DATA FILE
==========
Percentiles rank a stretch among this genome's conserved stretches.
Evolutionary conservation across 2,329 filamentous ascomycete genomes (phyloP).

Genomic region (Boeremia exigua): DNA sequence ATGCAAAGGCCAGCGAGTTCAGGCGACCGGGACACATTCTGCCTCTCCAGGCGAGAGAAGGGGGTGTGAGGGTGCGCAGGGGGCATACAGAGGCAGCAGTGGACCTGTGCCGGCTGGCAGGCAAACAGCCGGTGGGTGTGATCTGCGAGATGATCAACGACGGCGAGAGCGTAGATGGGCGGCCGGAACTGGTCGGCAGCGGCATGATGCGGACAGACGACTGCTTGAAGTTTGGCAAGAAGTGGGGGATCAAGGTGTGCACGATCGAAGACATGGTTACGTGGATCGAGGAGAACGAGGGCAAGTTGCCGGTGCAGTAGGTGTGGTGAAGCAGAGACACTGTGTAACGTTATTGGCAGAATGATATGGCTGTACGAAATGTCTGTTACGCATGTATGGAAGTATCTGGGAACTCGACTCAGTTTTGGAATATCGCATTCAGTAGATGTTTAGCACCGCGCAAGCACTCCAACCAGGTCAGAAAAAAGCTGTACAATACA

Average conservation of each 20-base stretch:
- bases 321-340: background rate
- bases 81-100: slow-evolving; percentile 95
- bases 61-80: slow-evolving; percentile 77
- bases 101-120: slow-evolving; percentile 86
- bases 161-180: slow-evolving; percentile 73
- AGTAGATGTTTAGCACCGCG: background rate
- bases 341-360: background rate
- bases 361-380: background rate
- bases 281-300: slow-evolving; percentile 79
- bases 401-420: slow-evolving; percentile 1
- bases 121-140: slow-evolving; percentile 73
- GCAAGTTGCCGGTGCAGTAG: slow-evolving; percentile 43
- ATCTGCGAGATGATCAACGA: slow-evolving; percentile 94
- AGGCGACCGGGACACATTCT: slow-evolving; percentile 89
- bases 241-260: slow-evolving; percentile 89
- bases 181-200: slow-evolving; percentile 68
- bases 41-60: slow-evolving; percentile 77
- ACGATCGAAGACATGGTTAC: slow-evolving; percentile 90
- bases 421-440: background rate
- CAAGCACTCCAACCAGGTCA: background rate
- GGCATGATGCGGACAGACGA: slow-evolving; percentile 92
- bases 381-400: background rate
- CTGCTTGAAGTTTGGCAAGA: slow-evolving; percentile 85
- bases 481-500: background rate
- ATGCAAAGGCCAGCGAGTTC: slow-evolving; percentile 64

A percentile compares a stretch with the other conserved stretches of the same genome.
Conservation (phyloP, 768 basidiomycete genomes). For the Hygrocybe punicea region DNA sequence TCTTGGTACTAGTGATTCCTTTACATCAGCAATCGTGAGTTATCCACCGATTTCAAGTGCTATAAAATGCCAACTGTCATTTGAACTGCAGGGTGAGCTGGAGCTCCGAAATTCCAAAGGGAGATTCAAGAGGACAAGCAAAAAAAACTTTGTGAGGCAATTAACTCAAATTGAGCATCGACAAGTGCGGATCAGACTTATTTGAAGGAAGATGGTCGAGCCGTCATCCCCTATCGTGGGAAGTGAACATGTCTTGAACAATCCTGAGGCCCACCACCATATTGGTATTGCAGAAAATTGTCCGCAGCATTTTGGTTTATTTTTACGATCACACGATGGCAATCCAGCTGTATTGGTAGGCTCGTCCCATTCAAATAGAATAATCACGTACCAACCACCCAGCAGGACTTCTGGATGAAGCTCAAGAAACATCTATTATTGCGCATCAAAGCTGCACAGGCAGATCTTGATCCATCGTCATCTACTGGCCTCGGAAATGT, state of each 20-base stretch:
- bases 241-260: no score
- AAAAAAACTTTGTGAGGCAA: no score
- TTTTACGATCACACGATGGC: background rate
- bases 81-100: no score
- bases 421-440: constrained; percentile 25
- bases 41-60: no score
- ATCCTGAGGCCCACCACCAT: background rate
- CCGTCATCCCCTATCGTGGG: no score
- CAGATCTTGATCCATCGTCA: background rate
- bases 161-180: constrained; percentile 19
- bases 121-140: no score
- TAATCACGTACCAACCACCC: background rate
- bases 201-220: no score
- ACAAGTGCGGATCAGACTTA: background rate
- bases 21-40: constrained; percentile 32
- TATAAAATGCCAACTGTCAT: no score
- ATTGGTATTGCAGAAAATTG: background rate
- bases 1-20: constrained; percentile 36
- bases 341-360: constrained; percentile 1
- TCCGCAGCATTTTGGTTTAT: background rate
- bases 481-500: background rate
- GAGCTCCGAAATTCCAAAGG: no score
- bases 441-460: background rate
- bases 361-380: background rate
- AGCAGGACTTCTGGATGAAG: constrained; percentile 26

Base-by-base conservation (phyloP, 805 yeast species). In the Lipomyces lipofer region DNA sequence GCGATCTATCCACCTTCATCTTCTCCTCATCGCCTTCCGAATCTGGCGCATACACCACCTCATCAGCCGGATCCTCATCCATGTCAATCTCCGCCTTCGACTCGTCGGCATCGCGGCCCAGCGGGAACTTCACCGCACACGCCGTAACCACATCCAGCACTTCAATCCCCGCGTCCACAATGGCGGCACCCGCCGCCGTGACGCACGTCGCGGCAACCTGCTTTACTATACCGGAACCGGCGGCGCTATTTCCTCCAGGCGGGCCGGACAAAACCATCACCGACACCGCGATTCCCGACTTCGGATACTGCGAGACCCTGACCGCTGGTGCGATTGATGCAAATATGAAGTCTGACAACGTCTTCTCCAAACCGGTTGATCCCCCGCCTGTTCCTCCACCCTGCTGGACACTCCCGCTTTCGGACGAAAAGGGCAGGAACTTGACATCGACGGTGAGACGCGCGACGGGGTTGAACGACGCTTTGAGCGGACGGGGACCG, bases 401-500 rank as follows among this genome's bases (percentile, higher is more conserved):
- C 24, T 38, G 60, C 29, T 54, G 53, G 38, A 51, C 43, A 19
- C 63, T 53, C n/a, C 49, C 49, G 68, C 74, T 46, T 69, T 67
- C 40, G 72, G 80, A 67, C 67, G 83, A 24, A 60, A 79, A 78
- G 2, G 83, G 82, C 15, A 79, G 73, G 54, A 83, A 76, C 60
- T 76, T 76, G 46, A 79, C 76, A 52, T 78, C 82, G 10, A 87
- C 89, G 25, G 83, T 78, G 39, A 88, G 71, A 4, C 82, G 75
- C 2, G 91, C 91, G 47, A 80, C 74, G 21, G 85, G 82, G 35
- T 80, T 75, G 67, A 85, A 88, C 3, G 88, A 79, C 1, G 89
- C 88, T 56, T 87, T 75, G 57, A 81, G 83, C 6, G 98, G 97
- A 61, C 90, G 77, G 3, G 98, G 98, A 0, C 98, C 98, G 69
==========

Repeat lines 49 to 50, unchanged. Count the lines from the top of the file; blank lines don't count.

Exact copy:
- bases 1-20: constrained; percentile 36
- bases 341-360: constrained; percentile 1